As we all age, our bodies, as well as our daily routines, change. Many older adults go through bouts of insomnia and other sleep disruptions. Seniors can usually make small adjustments to their lives to help minimize these interruptions, and maintain the high-quality sleep important for an active lifestyle. But if the cause of a senior's sleepless nights is Restless Leg Syndrome (RLS), it may be time for a talk with a senior care medical specialist.
What is Restless Leg Syndrome?
RLS, also known as Willis-Ekbom Disease, is a disorder associated with the nervous system. People who are diagnosed with RLS often describe aching, itching, burning, or tingling sensations in their legs, and sometimes even in their arms. It is common for people with RLS to develop these sensations during periods of low activity, and the frequency and severity of symptoms usually increase at night. RLS suffers typically experience an uncontrollable urge to move the afflicted limbs to rid themselves of these uncomfortable feelings.
RLS can play havoc with a senior's sleep schedule, cause pain, and decrease overall quality of life.
What causes RLS?
It is believed that around 10% of the population has some sort of RLS, but not all causes of the disorder are fully understood. Medical professionals have divided RLS into two types: primary and secondary.
Cases of Primary RLS have unknown causes, but are believed to be tied to hereditary factors. Primary RLS typically begins before middle age and represent the greatest number of RLS diagnoses. The frequency and severity of primary RLS often increases with time.
Secondary RLS usually develops later in life and is associated with a variety of health factors, including: Diabetes, kidney disease, Parkinson's disease, rheumatoid arthritis, and iron deficiency. The symptoms associated with Secondary RLS tend to be more severe and frequent from the onset of the condition than those experienced with Primary RLS.
How Is RLS Treated?
There are many ways to ease the symptoms of RLS. Many seniors find at least some relief from OTC medication and home remedies. Some suffers of RLS find a solution to their discomfort with:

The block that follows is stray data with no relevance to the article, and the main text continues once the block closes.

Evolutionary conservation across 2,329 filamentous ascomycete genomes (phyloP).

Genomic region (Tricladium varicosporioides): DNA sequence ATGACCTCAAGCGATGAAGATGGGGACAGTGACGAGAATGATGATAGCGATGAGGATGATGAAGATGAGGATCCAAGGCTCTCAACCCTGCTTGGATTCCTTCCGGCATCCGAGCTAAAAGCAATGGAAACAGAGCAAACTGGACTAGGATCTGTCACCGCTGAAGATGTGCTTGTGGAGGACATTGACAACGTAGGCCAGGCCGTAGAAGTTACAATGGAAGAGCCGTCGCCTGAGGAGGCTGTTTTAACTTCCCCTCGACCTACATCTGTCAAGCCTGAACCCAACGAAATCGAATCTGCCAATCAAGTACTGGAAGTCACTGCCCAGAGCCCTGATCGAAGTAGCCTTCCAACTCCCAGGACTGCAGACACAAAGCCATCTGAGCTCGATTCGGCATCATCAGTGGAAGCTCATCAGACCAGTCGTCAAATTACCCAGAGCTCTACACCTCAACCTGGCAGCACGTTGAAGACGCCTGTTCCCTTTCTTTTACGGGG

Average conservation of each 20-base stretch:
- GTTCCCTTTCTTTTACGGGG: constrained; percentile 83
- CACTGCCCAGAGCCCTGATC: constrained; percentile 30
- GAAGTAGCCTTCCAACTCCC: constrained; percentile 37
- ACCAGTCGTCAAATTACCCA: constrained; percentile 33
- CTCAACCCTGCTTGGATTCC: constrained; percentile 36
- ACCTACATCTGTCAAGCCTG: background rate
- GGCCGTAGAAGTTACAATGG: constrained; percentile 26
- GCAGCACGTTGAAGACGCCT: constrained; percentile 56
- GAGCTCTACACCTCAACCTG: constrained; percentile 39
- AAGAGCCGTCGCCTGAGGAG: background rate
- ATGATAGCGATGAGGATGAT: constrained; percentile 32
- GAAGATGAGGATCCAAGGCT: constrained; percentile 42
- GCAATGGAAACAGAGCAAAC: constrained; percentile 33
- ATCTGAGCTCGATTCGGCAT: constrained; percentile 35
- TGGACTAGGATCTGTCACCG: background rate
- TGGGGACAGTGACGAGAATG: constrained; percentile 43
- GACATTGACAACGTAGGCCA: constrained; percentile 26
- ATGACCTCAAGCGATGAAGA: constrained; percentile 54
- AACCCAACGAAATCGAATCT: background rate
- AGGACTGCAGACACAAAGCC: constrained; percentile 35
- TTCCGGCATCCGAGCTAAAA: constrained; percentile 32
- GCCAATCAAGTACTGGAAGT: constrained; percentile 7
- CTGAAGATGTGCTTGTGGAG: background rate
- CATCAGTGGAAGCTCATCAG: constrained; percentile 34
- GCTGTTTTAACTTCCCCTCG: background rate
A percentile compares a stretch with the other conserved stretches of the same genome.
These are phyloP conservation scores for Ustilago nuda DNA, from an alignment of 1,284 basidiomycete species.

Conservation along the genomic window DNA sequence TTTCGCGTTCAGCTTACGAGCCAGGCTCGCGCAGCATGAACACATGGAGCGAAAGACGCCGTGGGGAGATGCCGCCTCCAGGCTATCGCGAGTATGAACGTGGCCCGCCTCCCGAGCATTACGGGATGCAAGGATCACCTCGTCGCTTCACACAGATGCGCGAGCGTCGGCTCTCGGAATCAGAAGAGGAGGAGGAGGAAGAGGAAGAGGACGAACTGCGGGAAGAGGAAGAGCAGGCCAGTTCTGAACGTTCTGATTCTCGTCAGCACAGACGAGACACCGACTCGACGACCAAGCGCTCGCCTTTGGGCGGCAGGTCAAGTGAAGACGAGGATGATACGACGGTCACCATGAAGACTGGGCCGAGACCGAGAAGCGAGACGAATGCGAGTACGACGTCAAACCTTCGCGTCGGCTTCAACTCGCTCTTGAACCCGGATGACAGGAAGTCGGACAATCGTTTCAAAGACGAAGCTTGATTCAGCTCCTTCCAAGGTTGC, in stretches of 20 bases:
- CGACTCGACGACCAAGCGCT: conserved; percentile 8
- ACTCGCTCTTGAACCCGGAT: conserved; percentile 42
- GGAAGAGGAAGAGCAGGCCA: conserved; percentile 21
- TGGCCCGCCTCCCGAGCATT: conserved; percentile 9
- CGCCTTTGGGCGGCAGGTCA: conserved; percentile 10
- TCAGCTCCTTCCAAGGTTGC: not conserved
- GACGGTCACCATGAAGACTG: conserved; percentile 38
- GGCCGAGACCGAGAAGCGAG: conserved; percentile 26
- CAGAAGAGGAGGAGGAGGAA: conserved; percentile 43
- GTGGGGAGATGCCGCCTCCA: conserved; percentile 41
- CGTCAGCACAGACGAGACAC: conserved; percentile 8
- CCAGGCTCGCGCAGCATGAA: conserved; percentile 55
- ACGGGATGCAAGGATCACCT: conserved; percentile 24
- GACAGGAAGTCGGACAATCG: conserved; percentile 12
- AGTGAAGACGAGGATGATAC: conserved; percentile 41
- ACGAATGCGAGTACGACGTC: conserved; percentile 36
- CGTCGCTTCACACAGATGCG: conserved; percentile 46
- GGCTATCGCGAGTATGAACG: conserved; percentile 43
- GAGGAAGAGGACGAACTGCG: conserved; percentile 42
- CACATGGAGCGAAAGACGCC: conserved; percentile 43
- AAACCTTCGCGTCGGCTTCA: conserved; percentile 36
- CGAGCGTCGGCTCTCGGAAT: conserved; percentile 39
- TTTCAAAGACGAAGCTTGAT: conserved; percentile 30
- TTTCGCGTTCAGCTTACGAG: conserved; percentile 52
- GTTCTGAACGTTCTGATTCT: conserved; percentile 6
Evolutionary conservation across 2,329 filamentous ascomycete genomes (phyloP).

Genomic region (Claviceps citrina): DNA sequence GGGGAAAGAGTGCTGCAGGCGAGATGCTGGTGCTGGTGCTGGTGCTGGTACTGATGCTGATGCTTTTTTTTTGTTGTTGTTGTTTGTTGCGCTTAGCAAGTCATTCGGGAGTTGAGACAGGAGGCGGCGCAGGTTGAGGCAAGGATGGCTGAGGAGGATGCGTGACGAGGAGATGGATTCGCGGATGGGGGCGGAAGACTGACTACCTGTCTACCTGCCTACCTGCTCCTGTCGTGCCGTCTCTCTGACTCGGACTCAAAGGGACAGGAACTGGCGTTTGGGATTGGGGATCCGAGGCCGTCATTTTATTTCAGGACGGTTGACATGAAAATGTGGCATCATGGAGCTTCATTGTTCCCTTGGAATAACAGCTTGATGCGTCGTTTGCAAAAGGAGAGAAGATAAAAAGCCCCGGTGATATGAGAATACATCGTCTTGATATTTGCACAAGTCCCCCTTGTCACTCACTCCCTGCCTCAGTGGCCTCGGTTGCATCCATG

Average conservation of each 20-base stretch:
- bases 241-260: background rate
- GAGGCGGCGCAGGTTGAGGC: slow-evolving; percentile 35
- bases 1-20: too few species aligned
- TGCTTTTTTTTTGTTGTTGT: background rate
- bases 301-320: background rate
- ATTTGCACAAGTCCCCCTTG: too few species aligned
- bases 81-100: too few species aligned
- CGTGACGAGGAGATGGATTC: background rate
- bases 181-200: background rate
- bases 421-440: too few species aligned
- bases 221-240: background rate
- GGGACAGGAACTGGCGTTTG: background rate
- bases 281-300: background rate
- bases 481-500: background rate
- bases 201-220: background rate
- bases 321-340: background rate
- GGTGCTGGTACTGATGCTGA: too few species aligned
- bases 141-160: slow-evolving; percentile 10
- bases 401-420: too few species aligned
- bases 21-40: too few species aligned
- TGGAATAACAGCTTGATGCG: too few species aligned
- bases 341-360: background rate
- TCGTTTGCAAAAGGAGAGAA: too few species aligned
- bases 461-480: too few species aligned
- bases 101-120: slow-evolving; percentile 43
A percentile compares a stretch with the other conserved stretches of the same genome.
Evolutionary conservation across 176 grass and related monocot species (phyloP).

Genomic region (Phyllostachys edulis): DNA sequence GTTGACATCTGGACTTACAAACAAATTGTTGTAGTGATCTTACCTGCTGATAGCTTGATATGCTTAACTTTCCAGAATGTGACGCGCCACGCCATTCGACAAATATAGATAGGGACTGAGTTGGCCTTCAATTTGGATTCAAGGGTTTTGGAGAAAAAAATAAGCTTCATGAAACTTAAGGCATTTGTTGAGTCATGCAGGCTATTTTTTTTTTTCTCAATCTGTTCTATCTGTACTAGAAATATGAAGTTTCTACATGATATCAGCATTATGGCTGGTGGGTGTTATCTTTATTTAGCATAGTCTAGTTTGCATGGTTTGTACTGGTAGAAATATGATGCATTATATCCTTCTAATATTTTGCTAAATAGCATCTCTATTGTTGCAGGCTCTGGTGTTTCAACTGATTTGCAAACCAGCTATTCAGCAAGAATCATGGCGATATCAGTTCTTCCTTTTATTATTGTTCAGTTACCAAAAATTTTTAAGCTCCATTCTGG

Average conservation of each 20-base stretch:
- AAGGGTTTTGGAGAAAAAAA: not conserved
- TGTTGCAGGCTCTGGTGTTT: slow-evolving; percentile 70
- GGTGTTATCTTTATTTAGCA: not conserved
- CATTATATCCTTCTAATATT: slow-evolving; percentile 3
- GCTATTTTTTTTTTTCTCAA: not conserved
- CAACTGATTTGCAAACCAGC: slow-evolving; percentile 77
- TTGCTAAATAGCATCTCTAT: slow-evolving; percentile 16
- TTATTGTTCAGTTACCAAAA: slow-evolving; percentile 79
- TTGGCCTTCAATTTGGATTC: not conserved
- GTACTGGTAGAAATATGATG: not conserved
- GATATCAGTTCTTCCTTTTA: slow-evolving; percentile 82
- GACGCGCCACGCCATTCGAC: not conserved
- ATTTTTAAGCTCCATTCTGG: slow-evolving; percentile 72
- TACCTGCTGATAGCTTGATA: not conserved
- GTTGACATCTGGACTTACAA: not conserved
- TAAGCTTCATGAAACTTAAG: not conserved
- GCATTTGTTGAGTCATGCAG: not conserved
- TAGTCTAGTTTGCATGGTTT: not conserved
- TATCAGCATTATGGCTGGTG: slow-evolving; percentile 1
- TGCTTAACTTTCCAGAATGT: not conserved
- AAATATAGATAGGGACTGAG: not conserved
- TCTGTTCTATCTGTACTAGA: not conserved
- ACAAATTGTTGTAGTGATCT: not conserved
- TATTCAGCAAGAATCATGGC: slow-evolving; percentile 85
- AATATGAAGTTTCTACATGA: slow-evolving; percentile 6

- Ibuprofen for mild cases
- Stretching, yoga, and Tai Chi
- Hot baths
- Eliminating caffeine, alcohol and tobacco consumption
More severe symptoms associated with RLS are also often successfully treated with medication. When a senior health care professional chooses to prescribe medication, there are four major categories of drugs that are typically ordered:
- Drugs which increase dopamine. These types of medications are often used in severe cases of RLS. Brands such as Neupro and Requip are examples of commonly prescribed drugs from this category, but may have side effects like the development of poor impulse control in users.
- Prescription narcotics. The use of opioids, such as Oxycontin and Percocet, can help relieve mild to more severe symptoms, but there is a chance of a person becoming addicted to the medication if used for long periods of time at higher doses.
- Calcium-controlling medication. When improper levels of calcium in the body are responsible for RLS, doctors can prescribe Neutontin or Lyrica to help provide relief.
- Benzodiazepines. These medications help to relax muscles to promote better sleep, though these drugs do not eliminate symptoms. Ambien and Lunesta are commonly prescribed for RLS, but can cause users to be sleepy throughout the day.
If an elderly parent begins to show symptoms of RLS, encourage him or her to speak with a health care provider as soon as possible, but be aware that taking any medication could have side effects and could even cause an increase in symptoms. Talk with your parent's doctor before he or she begins a new prescription so that you know what to expect.